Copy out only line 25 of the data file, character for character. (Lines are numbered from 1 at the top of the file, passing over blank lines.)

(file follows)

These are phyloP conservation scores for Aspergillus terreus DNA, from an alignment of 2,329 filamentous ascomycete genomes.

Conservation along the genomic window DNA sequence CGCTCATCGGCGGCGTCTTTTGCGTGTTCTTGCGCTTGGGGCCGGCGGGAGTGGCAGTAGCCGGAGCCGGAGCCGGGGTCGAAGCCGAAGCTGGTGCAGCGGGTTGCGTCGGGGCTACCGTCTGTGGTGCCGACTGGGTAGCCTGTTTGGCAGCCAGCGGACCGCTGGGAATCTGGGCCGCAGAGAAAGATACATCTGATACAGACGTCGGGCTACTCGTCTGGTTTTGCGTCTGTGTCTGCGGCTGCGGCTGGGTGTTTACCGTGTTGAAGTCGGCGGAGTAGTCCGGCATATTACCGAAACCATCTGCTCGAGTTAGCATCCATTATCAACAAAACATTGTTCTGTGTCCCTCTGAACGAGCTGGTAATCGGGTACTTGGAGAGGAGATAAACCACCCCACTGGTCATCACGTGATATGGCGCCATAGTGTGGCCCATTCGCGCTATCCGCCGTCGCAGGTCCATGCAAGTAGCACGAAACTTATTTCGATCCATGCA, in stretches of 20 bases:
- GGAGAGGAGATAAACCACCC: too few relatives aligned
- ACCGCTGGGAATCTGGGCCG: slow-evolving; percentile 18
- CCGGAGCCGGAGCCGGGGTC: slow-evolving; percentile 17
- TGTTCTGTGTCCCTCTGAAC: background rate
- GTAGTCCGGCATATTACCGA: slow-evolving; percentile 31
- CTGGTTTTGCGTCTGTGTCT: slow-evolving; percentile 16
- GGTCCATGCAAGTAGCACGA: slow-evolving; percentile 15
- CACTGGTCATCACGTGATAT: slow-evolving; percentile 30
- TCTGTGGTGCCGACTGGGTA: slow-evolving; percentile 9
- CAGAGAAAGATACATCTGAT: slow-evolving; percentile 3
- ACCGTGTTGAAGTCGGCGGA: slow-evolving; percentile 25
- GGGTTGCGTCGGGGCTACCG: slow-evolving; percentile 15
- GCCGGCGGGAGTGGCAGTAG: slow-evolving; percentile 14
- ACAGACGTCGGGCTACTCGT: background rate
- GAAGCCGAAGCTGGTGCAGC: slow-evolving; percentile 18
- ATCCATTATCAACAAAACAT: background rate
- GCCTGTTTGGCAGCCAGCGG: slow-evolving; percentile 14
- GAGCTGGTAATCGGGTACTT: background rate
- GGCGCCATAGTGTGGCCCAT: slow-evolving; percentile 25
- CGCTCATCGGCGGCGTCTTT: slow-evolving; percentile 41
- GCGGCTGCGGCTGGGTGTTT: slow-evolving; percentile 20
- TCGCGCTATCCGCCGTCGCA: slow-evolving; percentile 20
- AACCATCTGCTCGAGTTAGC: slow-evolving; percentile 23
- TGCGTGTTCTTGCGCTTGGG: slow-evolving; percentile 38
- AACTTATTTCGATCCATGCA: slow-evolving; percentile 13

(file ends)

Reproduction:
- AACCATCTGCTCGAGTTAGC: slow-evolving; percentile 23